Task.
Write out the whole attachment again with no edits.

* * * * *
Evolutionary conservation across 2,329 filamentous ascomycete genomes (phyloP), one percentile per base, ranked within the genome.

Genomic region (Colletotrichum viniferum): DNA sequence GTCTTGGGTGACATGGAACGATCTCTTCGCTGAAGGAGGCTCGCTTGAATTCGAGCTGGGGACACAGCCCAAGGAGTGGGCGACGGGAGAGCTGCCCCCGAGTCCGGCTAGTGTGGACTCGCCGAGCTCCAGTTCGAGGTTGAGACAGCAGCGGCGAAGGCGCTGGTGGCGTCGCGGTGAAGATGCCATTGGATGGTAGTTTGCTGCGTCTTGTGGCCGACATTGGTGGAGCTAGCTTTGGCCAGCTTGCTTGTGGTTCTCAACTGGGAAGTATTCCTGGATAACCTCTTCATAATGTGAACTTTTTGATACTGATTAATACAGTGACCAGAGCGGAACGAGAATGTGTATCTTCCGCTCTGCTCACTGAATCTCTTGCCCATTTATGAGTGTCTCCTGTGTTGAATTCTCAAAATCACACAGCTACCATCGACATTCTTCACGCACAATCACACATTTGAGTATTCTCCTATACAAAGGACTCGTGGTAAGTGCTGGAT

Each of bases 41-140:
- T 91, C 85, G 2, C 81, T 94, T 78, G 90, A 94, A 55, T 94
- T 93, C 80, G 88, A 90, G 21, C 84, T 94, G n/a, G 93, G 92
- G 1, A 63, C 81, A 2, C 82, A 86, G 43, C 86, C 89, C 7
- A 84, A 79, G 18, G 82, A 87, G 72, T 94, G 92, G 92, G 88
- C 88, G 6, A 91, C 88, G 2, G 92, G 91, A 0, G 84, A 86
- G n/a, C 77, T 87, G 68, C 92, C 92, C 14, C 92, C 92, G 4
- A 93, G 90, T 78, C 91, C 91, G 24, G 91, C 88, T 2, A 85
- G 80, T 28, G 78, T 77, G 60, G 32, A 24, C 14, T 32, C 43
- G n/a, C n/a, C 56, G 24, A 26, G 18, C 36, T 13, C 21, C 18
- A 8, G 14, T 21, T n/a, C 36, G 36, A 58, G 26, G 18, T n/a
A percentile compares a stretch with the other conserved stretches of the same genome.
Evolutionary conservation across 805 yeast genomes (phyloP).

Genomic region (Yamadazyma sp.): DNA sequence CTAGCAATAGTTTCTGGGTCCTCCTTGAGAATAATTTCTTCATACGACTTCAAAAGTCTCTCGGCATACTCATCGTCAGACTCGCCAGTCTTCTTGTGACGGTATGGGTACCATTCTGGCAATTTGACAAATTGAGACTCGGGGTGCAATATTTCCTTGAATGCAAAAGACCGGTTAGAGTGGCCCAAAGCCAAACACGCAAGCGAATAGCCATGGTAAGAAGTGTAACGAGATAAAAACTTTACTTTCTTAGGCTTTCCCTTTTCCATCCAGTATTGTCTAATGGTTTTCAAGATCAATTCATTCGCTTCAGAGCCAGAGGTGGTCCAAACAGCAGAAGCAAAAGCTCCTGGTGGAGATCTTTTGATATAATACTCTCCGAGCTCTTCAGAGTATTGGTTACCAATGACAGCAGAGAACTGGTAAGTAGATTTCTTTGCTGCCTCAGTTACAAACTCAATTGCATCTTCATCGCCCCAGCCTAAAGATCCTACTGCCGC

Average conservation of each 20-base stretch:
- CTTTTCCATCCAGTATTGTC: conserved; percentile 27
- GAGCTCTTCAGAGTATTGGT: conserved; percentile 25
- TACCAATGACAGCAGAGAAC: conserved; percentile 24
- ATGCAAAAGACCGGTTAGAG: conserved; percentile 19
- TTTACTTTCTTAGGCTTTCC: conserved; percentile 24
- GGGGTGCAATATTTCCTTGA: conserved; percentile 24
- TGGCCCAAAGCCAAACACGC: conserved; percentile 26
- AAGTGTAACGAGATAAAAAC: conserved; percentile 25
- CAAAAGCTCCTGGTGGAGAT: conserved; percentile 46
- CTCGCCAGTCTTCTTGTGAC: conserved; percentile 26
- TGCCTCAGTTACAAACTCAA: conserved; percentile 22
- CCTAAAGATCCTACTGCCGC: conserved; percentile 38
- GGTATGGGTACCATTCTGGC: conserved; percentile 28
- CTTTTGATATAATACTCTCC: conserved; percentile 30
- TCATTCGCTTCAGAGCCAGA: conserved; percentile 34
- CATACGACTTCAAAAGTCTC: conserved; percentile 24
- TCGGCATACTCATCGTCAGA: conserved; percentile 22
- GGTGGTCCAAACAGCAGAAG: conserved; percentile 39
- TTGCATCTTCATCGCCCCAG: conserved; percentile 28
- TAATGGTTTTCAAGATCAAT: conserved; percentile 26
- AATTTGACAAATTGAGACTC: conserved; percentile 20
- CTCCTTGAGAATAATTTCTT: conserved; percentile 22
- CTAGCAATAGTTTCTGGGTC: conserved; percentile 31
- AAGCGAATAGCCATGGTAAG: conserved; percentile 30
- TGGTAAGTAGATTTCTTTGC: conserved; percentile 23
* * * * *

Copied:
Evolutionary conservation across 2,329 filamentous ascomycete genomes (phyloP), one percentile per base, ranked within the genome.

Genomic region (Colletotrichum viniferum): DNA sequence GTCTTGGGTGACATGGAACGATCTCTTCGCTGAAGGAGGCTCGCTTGAATTCGAGCTGGGGACACAGCCCAAGGAGTGGGCGACGGGAGAGCTGCCCCCGAGTCCGGCTAGTGTGGACTCGCCGAGCTCCAGTTCGAGGTTGAGACAGCAGCGGCGAAGGCGCTGGTGGCGTCGCGGTGAAGATGCCATTGGATGGTAGTTTGCTGCGTCTTGTGGCCGACATTGGTGGAGCTAGCTTTGGCCAGCTTGCTTGTGGTTCTCAACTGGGAAGTATTCCTGGATAACCTCTTCATAATGTGAACTTTTTGATACTGATTAATACAGTGACCAGAGCGGAACGAGAATGTGTATCTTCCGCTCTGCTCACTGAATCTCTTGCCCATTTATGAGTGTCTCCTGTGTTGAATTCTCAAAATCACACAGCTACCATCGACATTCTTCACGCACAATCACACATTTGAGTATTCTCCTATACAAAGGACTCGTGGTAAGTGCTGGAT

Each of bases 41-140:
- T 91, C 85, G 2, C 81, T 94, T 78, G 90, A 94, A 55, T 94
- T 93, C 80, G 88, A 90, G 21, C 84, T 94, G n/a, G 93, G 92
- G 1, A 63, C 81, A 2, C 82, A 86, G 43, C 86, C 89, C 7
- A 84, A 79, G 18, G 82, A 87, G 72, T 94, G 92, G 92, G 88
- C 88, G 6, A 91, C 88, G 2, G 92, G 91, A 0, G 84, A 86
- G n/a, C 77, T 87, G 68, C 92, C 92, C 14, C 92, C 92, G 4
- A 93, G 90, T 78, C 91, C 91, G 24, G 91, C 88, T 2, A 85
- G 80, T 28, G 78, T 77, G 60, G 32, A 24, C 14, T 32, C 43
- G n/a, C n/a, C 56, G 24, A 26, G 18, C 36, T 13, C 21, C 18
- A 8, G 14, T 21, T n/a, C 36, G 36, A 58, G 26, G 18, T n/a
A percentile compares a stretch with the other conserved stretches of the same genome.
Evolutionary conservation across 805 yeast genomes (phyloP).

Genomic region (Yamadazyma sp.): DNA sequence CTAGCAATAGTTTCTGGGTCCTCCTTGAGAATAATTTCTTCATACGACTTCAAAAGTCTCTCGGCATACTCATCGTCAGACTCGCCAGTCTTCTTGTGACGGTATGGGTACCATTCTGGCAATTTGACAAATTGAGACTCGGGGTGCAATATTTCCTTGAATGCAAAAGACCGGTTAGAGTGGCCCAAAGCCAAACACGCAAGCGAATAGCCATGGTAAGAAGTGTAACGAGATAAAAACTTTACTTTCTTAGGCTTTCCCTTTTCCATCCAGTATTGTCTAATGGTTTTCAAGATCAATTCATTCGCTTCAGAGCCAGAGGTGGTCCAAACAGCAGAAGCAAAAGCTCCTGGTGGAGATCTTTTGATATAATACTCTCCGAGCTCTTCAGAGTATTGGTTACCAATGACAGCAGAGAACTGGTAAGTAGATTTCTTTGCTGCCTCAGTTACAAACTCAATTGCATCTTCATCGCCCCAGCCTAAAGATCCTACTGCCGC

Average conservation of each 20-base stretch:
- CTTTTCCATCCAGTATTGTC: conserved; percentile 27
- GAGCTCTTCAGAGTATTGGT: conserved; percentile 25
- TACCAATGACAGCAGAGAAC: conserved; percentile 24
- ATGCAAAAGACCGGTTAGAG: conserved; percentile 19
- TTTACTTTCTTAGGCTTTCC: conserved; percentile 24
- GGGGTGCAATATTTCCTTGA: conserved; percentile 24
- TGGCCCAAAGCCAAACACGC: conserved; percentile 26
- AAGTGTAACGAGATAAAAAC: conserved; percentile 25
- CAAAAGCTCCTGGTGGAGAT: conserved; percentile 46
- CTCGCCAGTCTTCTTGTGAC: conserved; percentile 26
- TGCCTCAGTTACAAACTCAA: conserved; percentile 22
- CCTAAAGATCCTACTGCCGC: conserved; percentile 38
- GGTATGGGTACCATTCTGGC: conserved; percentile 28
- CTTTTGATATAATACTCTCC: conserved; percentile 30
- TCATTCGCTTCAGAGCCAGA: conserved; percentile 34
- CATACGACTTCAAAAGTCTC: conserved; percentile 24
- TCGGCATACTCATCGTCAGA: conserved; percentile 22
- GGTGGTCCAAACAGCAGAAG: conserved; percentile 39
- TTGCATCTTCATCGCCCCAG: conserved; percentile 28
- TAATGGTTTTCAAGATCAAT: conserved; percentile 26
- AATTTGACAAATTGAGACTC: conserved; percentile 20
- CTCCTTGAGAATAATTTCTT: conserved; percentile 22
- CTAGCAATAGTTTCTGGGTC: conserved; percentile 31
- AAGCGAATAGCCATGGTAAG: conserved; percentile 30
- TGGTAAGTAGATTTCTTTGC: conserved; percentile 23